Any parent to a newborn can tell you that there are many sleepless nights at the beginning while the baby learns to sleep through the night. There are many strategies for putting a newborn to sleep, however a CNN article recently said that more hands-off tactics are often best for both the baby and the parent.
One strategy that many pediatricians DO NOT reccomend using is “extinction”, which is when you let the baby cry themselves to sleep. According to the article this strategy can often be very stressful on both the parent and child.
Two strategies that ARE reccomended by pediatricians, according to the article, are “controlled comforting” where parents “gradually reduce the amount of time they stay in the room with a crying baby,” and “camping out” which is when a parent stays in the room with the baby for long periods of time, but does pick the baby up.
According to the article, a baby will slowly get used to being left alone at night when the “controlled comfort” method is used. The best way to put this strategy into practice is to stay in the room while the child is partially awake and then leave the room for a predetermined amount of time and then return the room. Each time you leave the room, increase the interval until your newborn does not need you in the room anymore.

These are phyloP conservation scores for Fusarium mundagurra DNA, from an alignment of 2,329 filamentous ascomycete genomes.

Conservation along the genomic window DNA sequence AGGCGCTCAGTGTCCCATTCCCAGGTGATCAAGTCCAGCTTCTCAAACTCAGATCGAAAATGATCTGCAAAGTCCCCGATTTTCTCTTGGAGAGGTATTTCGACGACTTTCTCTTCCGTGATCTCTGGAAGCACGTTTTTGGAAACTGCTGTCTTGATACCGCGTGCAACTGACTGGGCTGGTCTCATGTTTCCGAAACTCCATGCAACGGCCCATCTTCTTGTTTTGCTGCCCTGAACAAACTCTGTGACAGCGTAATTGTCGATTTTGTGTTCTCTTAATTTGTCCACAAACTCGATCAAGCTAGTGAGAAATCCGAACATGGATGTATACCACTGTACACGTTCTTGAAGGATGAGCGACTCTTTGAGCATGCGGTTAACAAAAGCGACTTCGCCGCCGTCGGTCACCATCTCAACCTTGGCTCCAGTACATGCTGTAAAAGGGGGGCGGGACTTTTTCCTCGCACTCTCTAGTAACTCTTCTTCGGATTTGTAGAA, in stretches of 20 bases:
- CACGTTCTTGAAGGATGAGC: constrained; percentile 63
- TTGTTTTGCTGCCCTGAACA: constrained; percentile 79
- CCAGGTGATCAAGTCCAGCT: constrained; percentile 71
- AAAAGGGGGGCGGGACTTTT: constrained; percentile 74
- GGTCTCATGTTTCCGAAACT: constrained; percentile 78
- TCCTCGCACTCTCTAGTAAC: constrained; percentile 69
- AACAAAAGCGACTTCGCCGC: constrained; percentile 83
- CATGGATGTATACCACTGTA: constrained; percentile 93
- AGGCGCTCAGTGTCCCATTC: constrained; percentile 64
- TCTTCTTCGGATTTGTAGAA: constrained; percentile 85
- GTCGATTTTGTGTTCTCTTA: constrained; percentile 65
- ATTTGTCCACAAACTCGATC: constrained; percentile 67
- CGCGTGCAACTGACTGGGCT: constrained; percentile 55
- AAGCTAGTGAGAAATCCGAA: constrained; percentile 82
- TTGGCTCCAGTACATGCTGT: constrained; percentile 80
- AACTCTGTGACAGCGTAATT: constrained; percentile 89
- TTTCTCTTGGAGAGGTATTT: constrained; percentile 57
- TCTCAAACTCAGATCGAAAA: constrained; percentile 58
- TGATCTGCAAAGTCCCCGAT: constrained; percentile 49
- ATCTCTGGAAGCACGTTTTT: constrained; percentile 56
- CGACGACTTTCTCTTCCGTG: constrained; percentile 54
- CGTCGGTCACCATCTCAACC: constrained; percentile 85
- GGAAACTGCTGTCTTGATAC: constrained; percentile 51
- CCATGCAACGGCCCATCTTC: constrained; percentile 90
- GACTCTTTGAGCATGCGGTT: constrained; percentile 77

The “camping out” strategy is simillar to the “controlled comfort” strategy in that it works to decrease the “parent’s physical presence” during “sleep time” At the beginning of the “camping out strategy” the parent should stay in a chair or cot near the crib until the baby has fallen asleep. Eventually as the child becomes more comfortable falling asleep the cot or chair should be moved further and further from the crib until eventually the parent is out of the room completely.
Dr. Dennis Rosen, who is a pediatric sleep disorder specialist in Boston, said in the article that children will eventually get the sleep they need, but these strategies are created to make sure the parent is able to get enough sleep to function properly.
“Children, and especially infants and toddlers, will get all the sleep they need, whether by falling asleep in a high chair while eating corn flakes or napping in the car. The question is how it affects the parents,” Rosen said in the article.
Dr. Patricia Ritch, a pediatric neurologist who was interviewed in the CNN article, agreed that sleepless nights can have an effect on parents as well as babies.
“If the infant or child doesn’t sleep, the parent doesn’t sleep, and this can have an impact on the parent’s mental well-being, as well as productivity in the workplace,” Ritch said in the article.
If you would like more information on newborn sleeping strategies Adoption STAR recommends you speak with your child’s pediatrician. You may also contact your Adoption STAR Family Advocate by phone at (716)639-3900 or email.
To read the full CNN article, please click here.